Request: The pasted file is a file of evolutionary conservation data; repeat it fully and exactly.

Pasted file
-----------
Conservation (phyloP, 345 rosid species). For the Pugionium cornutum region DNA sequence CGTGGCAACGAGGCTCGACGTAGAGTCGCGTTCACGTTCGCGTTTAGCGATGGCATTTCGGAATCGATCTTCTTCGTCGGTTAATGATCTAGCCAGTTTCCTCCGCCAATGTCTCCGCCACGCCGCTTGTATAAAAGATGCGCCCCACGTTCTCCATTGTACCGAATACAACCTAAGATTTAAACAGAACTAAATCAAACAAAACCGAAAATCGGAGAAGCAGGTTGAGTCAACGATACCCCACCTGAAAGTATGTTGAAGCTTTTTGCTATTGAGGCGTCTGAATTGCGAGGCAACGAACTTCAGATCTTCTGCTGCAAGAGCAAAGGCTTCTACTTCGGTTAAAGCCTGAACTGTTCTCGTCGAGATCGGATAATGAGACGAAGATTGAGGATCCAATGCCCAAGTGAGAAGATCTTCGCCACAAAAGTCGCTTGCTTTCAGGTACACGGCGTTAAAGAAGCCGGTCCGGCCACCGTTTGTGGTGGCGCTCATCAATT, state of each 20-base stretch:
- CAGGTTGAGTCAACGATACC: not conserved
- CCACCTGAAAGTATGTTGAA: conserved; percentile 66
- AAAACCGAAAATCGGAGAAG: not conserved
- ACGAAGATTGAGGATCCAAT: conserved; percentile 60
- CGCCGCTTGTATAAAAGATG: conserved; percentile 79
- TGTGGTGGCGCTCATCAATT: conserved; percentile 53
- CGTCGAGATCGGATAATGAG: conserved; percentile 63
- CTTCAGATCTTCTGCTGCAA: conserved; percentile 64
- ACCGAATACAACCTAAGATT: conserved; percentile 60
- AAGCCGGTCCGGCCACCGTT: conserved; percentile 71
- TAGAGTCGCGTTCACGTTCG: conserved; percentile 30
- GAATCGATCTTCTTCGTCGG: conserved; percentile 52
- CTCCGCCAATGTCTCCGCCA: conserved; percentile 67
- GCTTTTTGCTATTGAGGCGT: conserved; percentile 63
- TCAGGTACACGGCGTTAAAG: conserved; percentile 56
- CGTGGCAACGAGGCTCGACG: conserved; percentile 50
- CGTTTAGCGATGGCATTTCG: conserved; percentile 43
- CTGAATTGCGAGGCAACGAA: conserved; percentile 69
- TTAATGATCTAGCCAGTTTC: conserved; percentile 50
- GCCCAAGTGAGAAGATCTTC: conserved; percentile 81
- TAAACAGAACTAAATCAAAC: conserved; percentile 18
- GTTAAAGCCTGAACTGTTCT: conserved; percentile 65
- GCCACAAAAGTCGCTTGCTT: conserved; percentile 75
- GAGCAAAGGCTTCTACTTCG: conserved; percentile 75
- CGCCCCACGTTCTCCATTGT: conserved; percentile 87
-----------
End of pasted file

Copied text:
Conservation (phyloP, 345 rosid species). For the Pugionium cornutum region DNA sequence CGTGGCAACGAGGCTCGACGTAGAGTCGCGTTCACGTTCGCGTTTAGCGATGGCATTTCGGAATCGATCTTCTTCGTCGGTTAATGATCTAGCCAGTTTCCTCCGCCAATGTCTCCGCCACGCCGCTTGTATAAAAGATGCGCCCCACGTTCTCCATTGTACCGAATACAACCTAAGATTTAAACAGAACTAAATCAAACAAAACCGAAAATCGGAGAAGCAGGTTGAGTCAACGATACCCCACCTGAAAGTATGTTGAAGCTTTTTGCTATTGAGGCGTCTGAATTGCGAGGCAACGAACTTCAGATCTTCTGCTGCAAGAGCAAAGGCTTCTACTTCGGTTAAAGCCTGAACTGTTCTCGTCGAGATCGGATAATGAGACGAAGATTGAGGATCCAATGCCCAAGTGAGAAGATCTTCGCCACAAAAGTCGCTTGCTTTCAGGTACACGGCGTTAAAGAAGCCGGTCCGGCCACCGTTTGTGGTGGCGCTCATCAATT, state of each 20-base stretch:
- CAGGTTGAGTCAACGATACC: not conserved
- CCACCTGAAAGTATGTTGAA: conserved; percentile 66
- AAAACCGAAAATCGGAGAAG: not conserved
- ACGAAGATTGAGGATCCAAT: conserved; percentile 60
- CGCCGCTTGTATAAAAGATG: conserved; percentile 79
- TGTGGTGGCGCTCATCAATT: conserved; percentile 53
- CGTCGAGATCGGATAATGAG: conserved; percentile 63
- CTTCAGATCTTCTGCTGCAA: conserved; percentile 64
- ACCGAATACAACCTAAGATT: conserved; percentile 60
- AAGCCGGTCCGGCCACCGTT: conserved; percentile 71
- TAGAGTCGCGTTCACGTTCG: conserved; percentile 30
- GAATCGATCTTCTTCGTCGG: conserved; percentile 52
- CTCCGCCAATGTCTCCGCCA: conserved; percentile 67
- GCTTTTTGCTATTGAGGCGT: conserved; percentile 63
- TCAGGTACACGGCGTTAAAG: conserved; percentile 56
- CGTGGCAACGAGGCTCGACG: conserved; percentile 50
- CGTTTAGCGATGGCATTTCG: conserved; percentile 43
- CTGAATTGCGAGGCAACGAA: conserved; percentile 69
- TTAATGATCTAGCCAGTTTC: conserved; percentile 50
- GCCCAAGTGAGAAGATCTTC: conserved; percentile 81
- TAAACAGAACTAAATCAAAC: conserved; percentile 18
- GTTAAAGCCTGAACTGTTCT: conserved; percentile 65
- GCCACAAAAGTCGCTTGCTT: conserved; percentile 75
- GAGCAAAGGCTTCTACTTCG: conserved; percentile 75
- CGCCCCACGTTCTCCATTGT: conserved; percentile 87